Areal Flood Warning issued January 23 at 4:57AM EST expiring January 23 at 6:15PM EST in effect for: Erie
Areal Flood Watch issued January 23 at 4:13AM EST expiring January 23 at 7:00PM EST in effect for: Allegany, Cattaraugus, Cayuga, Chautauqua, Erie, Genesee, Livingston, Monroe, Niagara, Ontario, Orleans, Wayne, Wyoming
Areal Flood Watch issued January 21 at 11:31AM EST expiring January 23 at 7:00PM EST in effect for: Cattaraugus, Chautauqua, Erie
Areal Flood Watch issued January 21 at 11:31AM EST expiring January 23 at 7:00PM EST in effect for: Allegany, Cayuga, Genesee, Livingston, Monroe, Niagara, Ontario, Orleans, Wayne, Wyoming
(WKBW) - In addition to the 30 roster moves made by the Buffalo Bills to get within league requirements, the team also made a trade to boost the wide receiver group on the roster — all the while giving up on another draft pick by former general manager Doug Whaley.
The Bills acquired wide receiver Kaelin Clay and a seventh-round selection in the 2019 NFL Draft from the Carolina Panthers. In return, the Bills sent the cornerback Kevon Seymour to Carolina.
With the acquisition in a one-for-one player trade, the Bills will not have to make any additional trades to stay within league limitations on 53-man rosters.
Seymour was a sixth-round pick in the 2016 NFL Draft.
Joe B’s Take
Many fans that see the news that Kevon Seymour had been traded, and will wonder, “What happened?”
After all, it’s true: the second-year player showed some promise and potential as a rookie in training camp and the preseason with Rex Ryan as head coach. However, what a difference a year makes for the former sixth-round pick.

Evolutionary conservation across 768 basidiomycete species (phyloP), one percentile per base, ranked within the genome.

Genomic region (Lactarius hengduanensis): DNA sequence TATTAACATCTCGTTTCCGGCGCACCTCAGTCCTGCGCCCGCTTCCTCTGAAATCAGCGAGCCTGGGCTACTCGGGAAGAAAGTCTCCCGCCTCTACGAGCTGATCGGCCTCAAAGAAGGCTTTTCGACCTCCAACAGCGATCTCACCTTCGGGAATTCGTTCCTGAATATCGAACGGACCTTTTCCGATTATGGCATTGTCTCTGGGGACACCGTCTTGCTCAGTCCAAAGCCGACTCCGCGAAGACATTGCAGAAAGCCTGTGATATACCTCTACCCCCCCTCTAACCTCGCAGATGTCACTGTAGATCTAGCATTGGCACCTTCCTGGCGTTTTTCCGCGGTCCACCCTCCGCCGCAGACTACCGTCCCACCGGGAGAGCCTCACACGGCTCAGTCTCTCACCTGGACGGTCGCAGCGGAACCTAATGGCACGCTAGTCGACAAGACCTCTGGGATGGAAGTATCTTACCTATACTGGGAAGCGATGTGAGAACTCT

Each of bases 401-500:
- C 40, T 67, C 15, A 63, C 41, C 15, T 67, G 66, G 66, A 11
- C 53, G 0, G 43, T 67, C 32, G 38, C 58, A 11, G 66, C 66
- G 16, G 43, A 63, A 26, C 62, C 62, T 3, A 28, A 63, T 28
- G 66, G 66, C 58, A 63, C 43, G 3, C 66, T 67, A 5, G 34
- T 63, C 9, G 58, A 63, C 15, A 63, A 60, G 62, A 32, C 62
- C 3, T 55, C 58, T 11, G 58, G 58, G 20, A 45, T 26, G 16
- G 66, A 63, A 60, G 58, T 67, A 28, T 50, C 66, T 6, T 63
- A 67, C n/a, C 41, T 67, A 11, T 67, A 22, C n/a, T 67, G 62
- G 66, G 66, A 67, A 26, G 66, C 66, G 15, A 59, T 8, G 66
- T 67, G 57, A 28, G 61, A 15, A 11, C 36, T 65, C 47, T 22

The first indication that Seymour could be in trouble was in the preseason finale when the second-year player was seen on a kickoff coverage unit in the second half. Those duties are usually reserved for players that are not solidly on the team and are trying to prove their worth in other areas on the field.
You then add that up with a slew of other factors: not being a good fit for the Sean McDermott zone-based defense, missing a lot of time during the summer with injuries, and failing to impress when he was healthy. In a man-to-man defense like the one Rex Ryan used to employ in Buffalo, Seymour seemed at home. In McDermott’s zone defense, Seymour seemed a little foreign to its concepts.
The current Bills weren’t sure what Seymour was — whether that be an outside cornerback, or someone more appropriately used as a nickel corner. But that ‘home’ position just never was realized, and in the meantime, veteran Leonard Johnson locked up the starting nickel corner position.
In return, the Bills bring in Kaelin Clay — a player that hasn’t caught a pass, but offers an element that the Bills simply do not have amongst their wide receiver group: raw speed, and the ability to blow the top off the defense — one of the best throwing skills Taylor has in his arsenal.
Clay will also battle Brandon Tate to be the main return man for the Bills as he gets more comfortable in Buffalo. It could make either Tate expendable, or even someone like veteran wide receiver Philly Brown could be in jeopardy of making it through the weekend on the 53-man roster with waivers coming through over the next 20 hours.
The Bills clearly didn’t have Seymour in the plans, so they picked up value where they could, and hoped to add an element to their offense that they did not possess when they day started. The vision of what this team will be from the viewpoint of Sean McDermott and Brandon Beane is very clear, and if they have players that don’t fit that vision, they’ll be jettisoned just like Seymour was on Saturday.